It is a war zone out there, on our networks. And the front lines are our high school networks, where budding hackers and kids who want to think of themselves are daily practicing their penetration skills, network penetration that is. And what happens when they graduate? They get to practice some more on college networks, where the good ones can get paid as research assistants to security start-ups. If they get really good, these folks get to go to conferences such as the upcoming romps in the desert next week, Black Hat/Defcon, Here they are celebrated for their exploits and the press has a field day writing about all the trouble caused. Is there any wonder why something is wrong with this picture? We reward people for the wrong things.
I was thinking about this recently, as I had the opportunity to interview a school district’s network administrator this week. As I was talking to him, I was flashing back on my own in-school experience. Five years ago, I had a part-time job teaching a bunch of high school boys on beginning networking topics, and the class was an eye-opener for me. I found out, for example, how hard it was to teach someone how to do subnetting. And that faced with the really hard work of protocol decodes, the kids just wanted to login as system administrator and leave it at that. Some of the guys are now out of college and have jobs in the IT industry, something that I am very proud of. (And some of them are still slackers, something that I am not proud of.)
But anyway, back to the attacks. My school district source was very clear about his frustrations in trying to keep the kids under control, and told me of a continuing struggle of his private battle between the forces of good and evil, and it isn’t pretty.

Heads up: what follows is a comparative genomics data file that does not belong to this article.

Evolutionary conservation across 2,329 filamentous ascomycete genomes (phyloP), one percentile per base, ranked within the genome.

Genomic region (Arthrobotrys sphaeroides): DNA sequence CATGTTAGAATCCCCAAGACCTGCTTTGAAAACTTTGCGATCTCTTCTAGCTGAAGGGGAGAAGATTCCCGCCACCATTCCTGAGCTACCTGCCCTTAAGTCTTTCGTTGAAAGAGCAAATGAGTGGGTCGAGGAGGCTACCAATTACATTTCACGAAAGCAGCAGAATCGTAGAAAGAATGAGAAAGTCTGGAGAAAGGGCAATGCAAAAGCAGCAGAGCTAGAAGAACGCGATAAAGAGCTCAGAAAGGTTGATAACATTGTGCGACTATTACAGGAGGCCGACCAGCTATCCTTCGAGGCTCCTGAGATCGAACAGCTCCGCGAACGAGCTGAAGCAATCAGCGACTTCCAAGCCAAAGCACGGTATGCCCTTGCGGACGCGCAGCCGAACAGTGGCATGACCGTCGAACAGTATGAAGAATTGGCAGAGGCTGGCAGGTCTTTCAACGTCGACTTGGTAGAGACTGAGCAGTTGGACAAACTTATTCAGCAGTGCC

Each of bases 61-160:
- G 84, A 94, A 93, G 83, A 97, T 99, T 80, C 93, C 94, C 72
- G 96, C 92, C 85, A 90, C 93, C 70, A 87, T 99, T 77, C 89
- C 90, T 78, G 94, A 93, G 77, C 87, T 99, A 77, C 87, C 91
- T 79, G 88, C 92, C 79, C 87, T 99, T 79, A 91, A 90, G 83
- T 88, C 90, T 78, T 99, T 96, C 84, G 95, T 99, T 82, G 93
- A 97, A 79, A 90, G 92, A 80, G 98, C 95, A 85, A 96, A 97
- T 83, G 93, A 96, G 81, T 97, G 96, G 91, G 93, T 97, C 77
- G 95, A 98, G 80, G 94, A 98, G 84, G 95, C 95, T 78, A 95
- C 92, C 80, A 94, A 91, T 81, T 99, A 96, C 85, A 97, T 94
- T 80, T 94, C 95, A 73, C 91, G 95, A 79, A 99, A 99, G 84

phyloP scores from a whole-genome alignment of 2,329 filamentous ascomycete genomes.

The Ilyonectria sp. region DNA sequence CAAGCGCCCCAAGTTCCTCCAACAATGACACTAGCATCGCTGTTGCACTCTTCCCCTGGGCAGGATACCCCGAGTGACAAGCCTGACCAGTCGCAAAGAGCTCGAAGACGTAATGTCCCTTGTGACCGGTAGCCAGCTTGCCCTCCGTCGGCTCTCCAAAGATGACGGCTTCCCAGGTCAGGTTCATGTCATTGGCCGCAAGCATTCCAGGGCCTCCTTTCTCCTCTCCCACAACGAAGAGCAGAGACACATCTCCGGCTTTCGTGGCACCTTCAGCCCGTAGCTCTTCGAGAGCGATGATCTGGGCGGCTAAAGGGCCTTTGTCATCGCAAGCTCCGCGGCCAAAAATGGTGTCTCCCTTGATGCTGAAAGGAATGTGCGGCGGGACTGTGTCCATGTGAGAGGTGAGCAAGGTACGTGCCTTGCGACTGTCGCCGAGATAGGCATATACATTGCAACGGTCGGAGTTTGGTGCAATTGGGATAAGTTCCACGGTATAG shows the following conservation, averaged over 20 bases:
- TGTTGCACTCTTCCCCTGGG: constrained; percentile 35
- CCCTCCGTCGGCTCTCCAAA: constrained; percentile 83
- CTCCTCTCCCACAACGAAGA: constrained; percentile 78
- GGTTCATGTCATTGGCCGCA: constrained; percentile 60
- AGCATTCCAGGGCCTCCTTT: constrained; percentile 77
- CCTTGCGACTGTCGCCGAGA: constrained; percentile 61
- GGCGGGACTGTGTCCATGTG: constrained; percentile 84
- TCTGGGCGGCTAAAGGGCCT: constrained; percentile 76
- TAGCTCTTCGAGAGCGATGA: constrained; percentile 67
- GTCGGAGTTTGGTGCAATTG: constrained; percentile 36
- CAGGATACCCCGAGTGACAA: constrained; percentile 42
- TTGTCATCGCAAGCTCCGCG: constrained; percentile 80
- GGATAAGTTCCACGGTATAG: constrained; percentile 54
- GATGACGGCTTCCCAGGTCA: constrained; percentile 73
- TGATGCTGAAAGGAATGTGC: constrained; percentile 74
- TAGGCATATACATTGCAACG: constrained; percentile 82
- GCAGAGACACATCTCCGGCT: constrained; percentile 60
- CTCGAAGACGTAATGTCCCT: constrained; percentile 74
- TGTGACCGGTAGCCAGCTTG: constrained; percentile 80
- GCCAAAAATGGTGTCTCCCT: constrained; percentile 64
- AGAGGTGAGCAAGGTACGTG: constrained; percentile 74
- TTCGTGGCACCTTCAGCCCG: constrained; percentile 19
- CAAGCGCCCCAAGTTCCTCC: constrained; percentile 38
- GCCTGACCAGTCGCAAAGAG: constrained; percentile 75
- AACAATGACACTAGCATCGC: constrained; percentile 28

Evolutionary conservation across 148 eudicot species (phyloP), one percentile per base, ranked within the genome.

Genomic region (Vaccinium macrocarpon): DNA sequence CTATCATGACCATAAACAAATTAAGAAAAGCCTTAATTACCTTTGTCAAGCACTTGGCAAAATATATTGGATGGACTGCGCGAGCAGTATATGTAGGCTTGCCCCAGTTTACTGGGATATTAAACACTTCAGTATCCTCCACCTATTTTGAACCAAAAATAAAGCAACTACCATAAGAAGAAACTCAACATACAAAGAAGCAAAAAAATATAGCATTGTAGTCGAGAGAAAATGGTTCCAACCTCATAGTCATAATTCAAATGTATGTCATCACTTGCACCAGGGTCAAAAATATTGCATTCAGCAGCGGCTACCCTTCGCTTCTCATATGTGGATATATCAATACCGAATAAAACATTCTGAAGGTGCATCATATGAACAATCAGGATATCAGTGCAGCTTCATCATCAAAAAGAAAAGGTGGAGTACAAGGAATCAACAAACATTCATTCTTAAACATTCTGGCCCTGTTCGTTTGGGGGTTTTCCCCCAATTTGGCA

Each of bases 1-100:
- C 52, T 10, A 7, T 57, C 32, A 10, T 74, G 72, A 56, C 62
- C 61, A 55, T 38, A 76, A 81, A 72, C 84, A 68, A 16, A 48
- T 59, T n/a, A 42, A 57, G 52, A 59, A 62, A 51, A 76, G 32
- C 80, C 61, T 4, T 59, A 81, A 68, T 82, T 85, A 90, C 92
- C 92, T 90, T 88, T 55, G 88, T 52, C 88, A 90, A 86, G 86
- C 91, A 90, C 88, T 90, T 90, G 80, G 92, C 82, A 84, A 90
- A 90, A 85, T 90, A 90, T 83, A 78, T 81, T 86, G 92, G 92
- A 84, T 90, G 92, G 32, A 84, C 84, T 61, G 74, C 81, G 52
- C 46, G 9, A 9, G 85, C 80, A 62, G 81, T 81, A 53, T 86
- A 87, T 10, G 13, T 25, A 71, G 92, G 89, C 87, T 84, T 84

He locks down his network pretty tightly. He runs a content filter, so they can’t grab p0rn sites and go to other objectionable places, but even still these filters don’t stop everyone, especially students who have time on their hands and know how to reconfigure their browsers to hit proxy servers to avoid the filters. “It is amazing how clever the kids are at finding proxy servers to get around our blocks,” he told me. Many of the proxy sites use SSL connections, and “It didn’t take long for the kids to figure out how that worked.” So he has to lock down proxy servers now too, and more than that has to scan his network everyday to see if the kids have exploited something new. He has even gone so far as to assign static IP addresses, all the better to keep track of where the rogue user might be entering his network.
What I find interesting about this school district — and I am sure that they are typical — is that so many of their issues are threats from within. The days of having a perimeter and keeping the bad guys on the outside are so over. I was interested to learn that there is a whole class of newish products that go under various headings such as “extrusion detection” and “data leakage monitors” to track and prevent insiders from doing bad things, such as sending your entire customer file to their hotmail accounts.